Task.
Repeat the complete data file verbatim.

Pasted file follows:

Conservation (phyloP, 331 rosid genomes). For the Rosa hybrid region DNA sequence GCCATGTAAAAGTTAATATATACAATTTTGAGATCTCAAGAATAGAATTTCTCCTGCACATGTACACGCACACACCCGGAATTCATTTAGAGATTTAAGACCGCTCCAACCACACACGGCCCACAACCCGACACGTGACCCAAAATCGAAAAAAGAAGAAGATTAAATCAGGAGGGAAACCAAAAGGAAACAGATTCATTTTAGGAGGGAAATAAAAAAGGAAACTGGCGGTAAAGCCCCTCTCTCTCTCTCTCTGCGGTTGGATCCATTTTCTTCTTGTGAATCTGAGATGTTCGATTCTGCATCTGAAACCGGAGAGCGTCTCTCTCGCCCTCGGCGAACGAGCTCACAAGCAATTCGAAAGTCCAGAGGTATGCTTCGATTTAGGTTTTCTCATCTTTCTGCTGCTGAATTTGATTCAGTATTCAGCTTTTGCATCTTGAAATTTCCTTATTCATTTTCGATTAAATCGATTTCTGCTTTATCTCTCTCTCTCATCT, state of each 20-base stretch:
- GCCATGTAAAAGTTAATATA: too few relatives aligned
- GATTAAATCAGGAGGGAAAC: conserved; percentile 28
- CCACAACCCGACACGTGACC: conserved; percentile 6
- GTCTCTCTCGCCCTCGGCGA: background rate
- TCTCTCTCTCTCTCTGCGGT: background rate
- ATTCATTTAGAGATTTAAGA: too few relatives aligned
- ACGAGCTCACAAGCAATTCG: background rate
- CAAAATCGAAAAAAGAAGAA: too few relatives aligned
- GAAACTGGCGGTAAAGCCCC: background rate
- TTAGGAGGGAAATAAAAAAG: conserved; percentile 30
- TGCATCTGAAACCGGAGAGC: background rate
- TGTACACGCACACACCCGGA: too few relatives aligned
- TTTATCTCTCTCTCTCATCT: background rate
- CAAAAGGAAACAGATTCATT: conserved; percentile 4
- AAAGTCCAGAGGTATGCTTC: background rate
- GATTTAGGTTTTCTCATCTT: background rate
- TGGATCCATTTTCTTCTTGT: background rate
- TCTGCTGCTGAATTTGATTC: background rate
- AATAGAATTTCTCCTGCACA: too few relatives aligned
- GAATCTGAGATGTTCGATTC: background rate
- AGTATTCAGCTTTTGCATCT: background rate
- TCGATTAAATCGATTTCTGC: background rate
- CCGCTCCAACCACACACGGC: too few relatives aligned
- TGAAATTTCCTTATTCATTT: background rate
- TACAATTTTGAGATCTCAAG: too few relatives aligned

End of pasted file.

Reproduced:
Conservation (phyloP, 331 rosid genomes). For the Rosa hybrid region DNA sequence GCCATGTAAAAGTTAATATATACAATTTTGAGATCTCAAGAATAGAATTTCTCCTGCACATGTACACGCACACACCCGGAATTCATTTAGAGATTTAAGACCGCTCCAACCACACACGGCCCACAACCCGACACGTGACCCAAAATCGAAAAAAGAAGAAGATTAAATCAGGAGGGAAACCAAAAGGAAACAGATTCATTTTAGGAGGGAAATAAAAAAGGAAACTGGCGGTAAAGCCCCTCTCTCTCTCTCTCTGCGGTTGGATCCATTTTCTTCTTGTGAATCTGAGATGTTCGATTCTGCATCTGAAACCGGAGAGCGTCTCTCTCGCCCTCGGCGAACGAGCTCACAAGCAATTCGAAAGTCCAGAGGTATGCTTCGATTTAGGTTTTCTCATCTTTCTGCTGCTGAATTTGATTCAGTATTCAGCTTTTGCATCTTGAAATTTCCTTATTCATTTTCGATTAAATCGATTTCTGCTTTATCTCTCTCTCTCATCT, state of each 20-base stretch:
- GCCATGTAAAAGTTAATATA: too few relatives aligned
- GATTAAATCAGGAGGGAAAC: conserved; percentile 28
- CCACAACCCGACACGTGACC: conserved; percentile 6
- GTCTCTCTCGCCCTCGGCGA: background rate
- TCTCTCTCTCTCTCTGCGGT: background rate
- ATTCATTTAGAGATTTAAGA: too few relatives aligned
- ACGAGCTCACAAGCAATTCG: background rate
- CAAAATCGAAAAAAGAAGAA: too few relatives aligned
- GAAACTGGCGGTAAAGCCCC: background rate
- TTAGGAGGGAAATAAAAAAG: conserved; percentile 30
- TGCATCTGAAACCGGAGAGC: background rate
- TGTACACGCACACACCCGGA: too few relatives aligned
- TTTATCTCTCTCTCTCATCT: background rate
- CAAAAGGAAACAGATTCATT: conserved; percentile 4
- AAAGTCCAGAGGTATGCTTC: background rate
- GATTTAGGTTTTCTCATCTT: background rate
- TGGATCCATTTTCTTCTTGT: background rate
- TCTGCTGCTGAATTTGATTC: background rate
- AATAGAATTTCTCCTGCACA: too few relatives aligned
- GAATCTGAGATGTTCGATTC: background rate
- AGTATTCAGCTTTTGCATCT: background rate
- TCGATTAAATCGATTTCTGC: background rate
- CCGCTCCAACCACACACGGC: too few relatives aligned
- TGAAATTTCCTTATTCATTT: background rate
- TACAATTTTGAGATCTCAAG: too few relatives aligned